We are by no means unmindful of the high and admirable purposes which inspired the authors of the Corrupt Practices Act. There is no member of this bench who is not in the fullest sympathy with any legislation which will tend to reduce to an absolute minimum the danger of corruption and coercion during political campaigns, but when such a law goes beyond regulation, and absolutely prohibits that which the Constitution expressly protects, the court can do nothing but say so....

Now here's Justice Siebecker's dissent, joined by Justice Kerwin:

The terms of section 12.05 are not, in my opinion, an invalid restraint or abridgment of these rights [to speak and publish] in the light of an urgent necessity to regulate the mischievous expenditures of money in elections. It is important to observe that the statute does not regulate the expenditures of money by persons in their political activities, or in promulgating their sentiments and convictions on any subject or any policy of government disassociated from and independent of any activity of influencing voters in an election, and also that no person is precluded from participating as a speaker in political campaigning in elections and speaking his sentiments freely, except that when a person so participates as a speaker in an election campaign to influence voters ... [he must] carry on his work at the expense of a party committee, a personal campaign committee, or a local county agency ....

The act also permits the widest freedom to all persons and groups of persons to promote and agitate for any cause by the press, and print through the mails at the place of their residence, and thence throughout the state. This shows that the freedom of speech and press is wholly unaffected by the provisions of this act, and is as unconfined as ever as to all matters other than campaigning for votes in an election, and in such campaigns all persons have the unrestricted liberty to speak throughout the state as they please and employ the mails of their counties, and thence throughout the state to publish their sentiments and expound their doctrines, policies, and reforms concerning any cause. [Note the echo of the modern "media exception." -EV] A very broad and unrestricted field for activity is thus available to every publicist, speaker, reformer, or any body of men honestly concerned with the necessity of bringing their views to the notice of votters of the state....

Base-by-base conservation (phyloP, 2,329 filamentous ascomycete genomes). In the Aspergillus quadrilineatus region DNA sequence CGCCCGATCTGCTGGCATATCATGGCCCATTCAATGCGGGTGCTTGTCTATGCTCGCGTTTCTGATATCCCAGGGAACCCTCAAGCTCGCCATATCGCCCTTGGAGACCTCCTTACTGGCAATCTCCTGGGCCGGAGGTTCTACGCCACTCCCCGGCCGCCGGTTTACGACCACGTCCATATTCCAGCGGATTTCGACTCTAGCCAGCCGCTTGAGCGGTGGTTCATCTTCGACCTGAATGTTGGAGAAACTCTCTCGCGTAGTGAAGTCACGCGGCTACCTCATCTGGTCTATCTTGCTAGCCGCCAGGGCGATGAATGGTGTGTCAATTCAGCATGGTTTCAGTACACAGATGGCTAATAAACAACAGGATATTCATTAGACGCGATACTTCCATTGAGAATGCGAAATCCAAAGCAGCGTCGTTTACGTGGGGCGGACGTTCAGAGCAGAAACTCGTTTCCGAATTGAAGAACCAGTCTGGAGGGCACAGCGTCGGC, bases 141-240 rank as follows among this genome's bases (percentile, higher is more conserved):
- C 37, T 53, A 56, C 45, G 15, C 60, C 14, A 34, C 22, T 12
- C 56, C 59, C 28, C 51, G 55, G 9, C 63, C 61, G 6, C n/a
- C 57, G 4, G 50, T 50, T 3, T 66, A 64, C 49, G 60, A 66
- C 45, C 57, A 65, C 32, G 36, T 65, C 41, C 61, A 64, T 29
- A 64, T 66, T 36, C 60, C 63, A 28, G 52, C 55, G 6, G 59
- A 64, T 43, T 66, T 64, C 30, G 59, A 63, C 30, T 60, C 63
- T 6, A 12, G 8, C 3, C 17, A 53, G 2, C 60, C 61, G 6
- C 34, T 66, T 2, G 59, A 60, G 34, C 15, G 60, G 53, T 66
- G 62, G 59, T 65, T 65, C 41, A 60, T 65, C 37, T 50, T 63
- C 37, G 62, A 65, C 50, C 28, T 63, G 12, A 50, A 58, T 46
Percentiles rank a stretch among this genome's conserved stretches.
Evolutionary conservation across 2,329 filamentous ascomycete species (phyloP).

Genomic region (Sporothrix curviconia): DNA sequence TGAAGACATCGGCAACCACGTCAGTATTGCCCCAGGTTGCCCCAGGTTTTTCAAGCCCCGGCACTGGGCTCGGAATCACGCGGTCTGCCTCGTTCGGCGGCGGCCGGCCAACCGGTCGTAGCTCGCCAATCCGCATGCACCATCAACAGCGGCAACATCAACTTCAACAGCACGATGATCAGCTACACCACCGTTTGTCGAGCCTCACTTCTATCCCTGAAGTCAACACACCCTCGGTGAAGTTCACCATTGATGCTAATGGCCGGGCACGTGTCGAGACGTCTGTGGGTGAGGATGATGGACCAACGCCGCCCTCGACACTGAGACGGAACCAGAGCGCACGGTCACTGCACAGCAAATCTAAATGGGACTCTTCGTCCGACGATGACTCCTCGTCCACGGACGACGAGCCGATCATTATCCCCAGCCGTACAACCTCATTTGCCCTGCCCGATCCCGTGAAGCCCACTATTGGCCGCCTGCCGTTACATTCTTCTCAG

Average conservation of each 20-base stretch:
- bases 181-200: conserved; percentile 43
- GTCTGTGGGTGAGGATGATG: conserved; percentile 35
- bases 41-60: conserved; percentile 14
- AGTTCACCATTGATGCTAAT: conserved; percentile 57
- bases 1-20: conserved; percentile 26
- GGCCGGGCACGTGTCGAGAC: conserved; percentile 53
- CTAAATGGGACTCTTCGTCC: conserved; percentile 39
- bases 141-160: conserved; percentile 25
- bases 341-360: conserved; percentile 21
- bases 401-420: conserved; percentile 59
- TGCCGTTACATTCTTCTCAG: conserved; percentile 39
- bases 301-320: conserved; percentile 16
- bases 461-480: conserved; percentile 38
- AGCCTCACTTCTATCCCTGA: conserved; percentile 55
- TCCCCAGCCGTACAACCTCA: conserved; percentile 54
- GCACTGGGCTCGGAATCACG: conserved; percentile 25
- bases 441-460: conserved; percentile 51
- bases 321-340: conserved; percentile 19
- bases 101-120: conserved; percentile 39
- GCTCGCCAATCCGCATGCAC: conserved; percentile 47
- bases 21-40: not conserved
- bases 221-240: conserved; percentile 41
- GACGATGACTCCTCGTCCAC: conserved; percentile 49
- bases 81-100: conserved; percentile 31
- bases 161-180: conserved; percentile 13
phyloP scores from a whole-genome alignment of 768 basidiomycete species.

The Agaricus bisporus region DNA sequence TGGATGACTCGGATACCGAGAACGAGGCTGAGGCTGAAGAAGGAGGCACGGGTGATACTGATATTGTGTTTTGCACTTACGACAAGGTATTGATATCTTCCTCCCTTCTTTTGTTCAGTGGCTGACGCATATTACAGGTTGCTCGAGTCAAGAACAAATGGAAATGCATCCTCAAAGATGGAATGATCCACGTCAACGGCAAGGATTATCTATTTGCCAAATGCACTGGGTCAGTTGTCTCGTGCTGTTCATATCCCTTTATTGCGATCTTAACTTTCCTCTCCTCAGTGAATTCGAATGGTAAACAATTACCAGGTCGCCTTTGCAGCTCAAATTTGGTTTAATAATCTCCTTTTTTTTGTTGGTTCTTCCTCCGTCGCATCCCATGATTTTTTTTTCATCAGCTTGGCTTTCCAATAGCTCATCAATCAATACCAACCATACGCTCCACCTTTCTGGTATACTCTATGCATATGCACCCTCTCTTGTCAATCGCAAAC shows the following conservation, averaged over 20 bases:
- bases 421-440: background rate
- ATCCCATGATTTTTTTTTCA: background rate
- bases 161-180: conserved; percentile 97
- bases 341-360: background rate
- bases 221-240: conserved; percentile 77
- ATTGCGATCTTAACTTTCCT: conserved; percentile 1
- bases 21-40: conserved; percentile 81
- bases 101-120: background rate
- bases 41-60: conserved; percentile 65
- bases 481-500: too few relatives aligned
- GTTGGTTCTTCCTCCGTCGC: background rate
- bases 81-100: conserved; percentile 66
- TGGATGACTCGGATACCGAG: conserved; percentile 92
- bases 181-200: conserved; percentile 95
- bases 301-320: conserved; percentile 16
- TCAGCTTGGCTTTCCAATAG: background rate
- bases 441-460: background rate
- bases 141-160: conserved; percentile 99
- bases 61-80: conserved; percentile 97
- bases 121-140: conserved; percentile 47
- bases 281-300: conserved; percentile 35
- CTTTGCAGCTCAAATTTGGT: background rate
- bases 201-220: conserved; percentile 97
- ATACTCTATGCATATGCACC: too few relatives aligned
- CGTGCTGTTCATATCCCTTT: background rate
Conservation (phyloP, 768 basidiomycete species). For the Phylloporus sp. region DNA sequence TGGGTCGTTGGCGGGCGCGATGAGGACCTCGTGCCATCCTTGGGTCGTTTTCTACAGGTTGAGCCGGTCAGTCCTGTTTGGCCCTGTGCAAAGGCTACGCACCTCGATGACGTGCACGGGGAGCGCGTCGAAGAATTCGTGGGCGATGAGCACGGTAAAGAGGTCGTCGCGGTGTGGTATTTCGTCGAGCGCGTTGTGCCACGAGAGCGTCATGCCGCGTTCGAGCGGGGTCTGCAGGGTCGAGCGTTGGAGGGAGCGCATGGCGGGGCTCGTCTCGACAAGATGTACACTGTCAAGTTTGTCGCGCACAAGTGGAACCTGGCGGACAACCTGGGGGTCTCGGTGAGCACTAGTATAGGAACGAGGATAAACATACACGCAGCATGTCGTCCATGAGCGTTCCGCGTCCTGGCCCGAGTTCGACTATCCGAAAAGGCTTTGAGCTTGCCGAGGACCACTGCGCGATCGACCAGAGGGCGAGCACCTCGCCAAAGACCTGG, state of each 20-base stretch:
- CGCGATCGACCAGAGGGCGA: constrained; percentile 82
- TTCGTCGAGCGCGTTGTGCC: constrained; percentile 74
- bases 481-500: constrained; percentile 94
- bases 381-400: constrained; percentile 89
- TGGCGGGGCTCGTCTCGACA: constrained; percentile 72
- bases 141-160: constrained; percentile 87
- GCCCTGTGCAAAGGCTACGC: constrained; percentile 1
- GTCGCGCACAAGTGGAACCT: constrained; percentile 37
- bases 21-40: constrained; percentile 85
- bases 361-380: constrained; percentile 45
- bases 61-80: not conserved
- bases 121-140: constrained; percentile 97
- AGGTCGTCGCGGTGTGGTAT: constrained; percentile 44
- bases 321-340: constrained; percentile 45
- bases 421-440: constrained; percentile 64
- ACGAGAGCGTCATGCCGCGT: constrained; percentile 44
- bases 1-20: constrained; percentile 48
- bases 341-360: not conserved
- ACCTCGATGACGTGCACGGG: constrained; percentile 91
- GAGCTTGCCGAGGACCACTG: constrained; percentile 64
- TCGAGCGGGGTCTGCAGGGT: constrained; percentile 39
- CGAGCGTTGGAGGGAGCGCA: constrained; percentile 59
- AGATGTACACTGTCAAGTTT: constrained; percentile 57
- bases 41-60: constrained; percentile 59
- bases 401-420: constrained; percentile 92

Reasonable regulations to guard the ballot are necessary to prevent unbridled license in the exercise of these fundamental rights [of speech and press] in order to maintain a government of laws.... [C]orrupt practices acts are enacted to remedy these evils, and the right of free speech and press does not imply that its inviolability is such that it can do no wrong. Indulgence of it is always conditioned on the proposition that its exercise does not subvert the government, and "is limited, but not abridged, by laws passed in the exercise of police power for the protection of the moral health of the community."

The legislative provisions of section 12.05 are directed at the evils in elections, and seek to correct them by limiting contributions and expenditures of money, and by requiring all persons engaged in political campaigning to carry on their activities through the prescribed agencies of committees and local groups. To accomplish these purposes the Legislature found it necessary and expedient to subject the citizen to these methods of campaigning, which in some measure operate to confine the rights of the freedom of speech and press in elections to the prescribed manner of exercising them.

[The free speech/free press clause of the state constitution], in common with all other provisions, is subordinate to the great leading purpose for which constitutional governments have been established, namely, to form a more perfect government and to promote the general welfare, and, like all fundamental rights, requires regulation to prevent these rights from being abused, which is the law of liberty. This doctrine is forcibly and clearly expressed in the words: "Power to determine such questions so as to bind all must exist somewhere, else society will be at the mercy of the few, who, regarding only their own appetites or passions, may be willing to imperil the peace and security of many, provided only they are permitted to do as they please. Under our system that power is lodged with the legislative branch of the government. It belongs to that department to exert what are known as the police powers of the state and to determine primarily what measures are appropriate or needful for the protection of the public morals, the public health, or the public safety."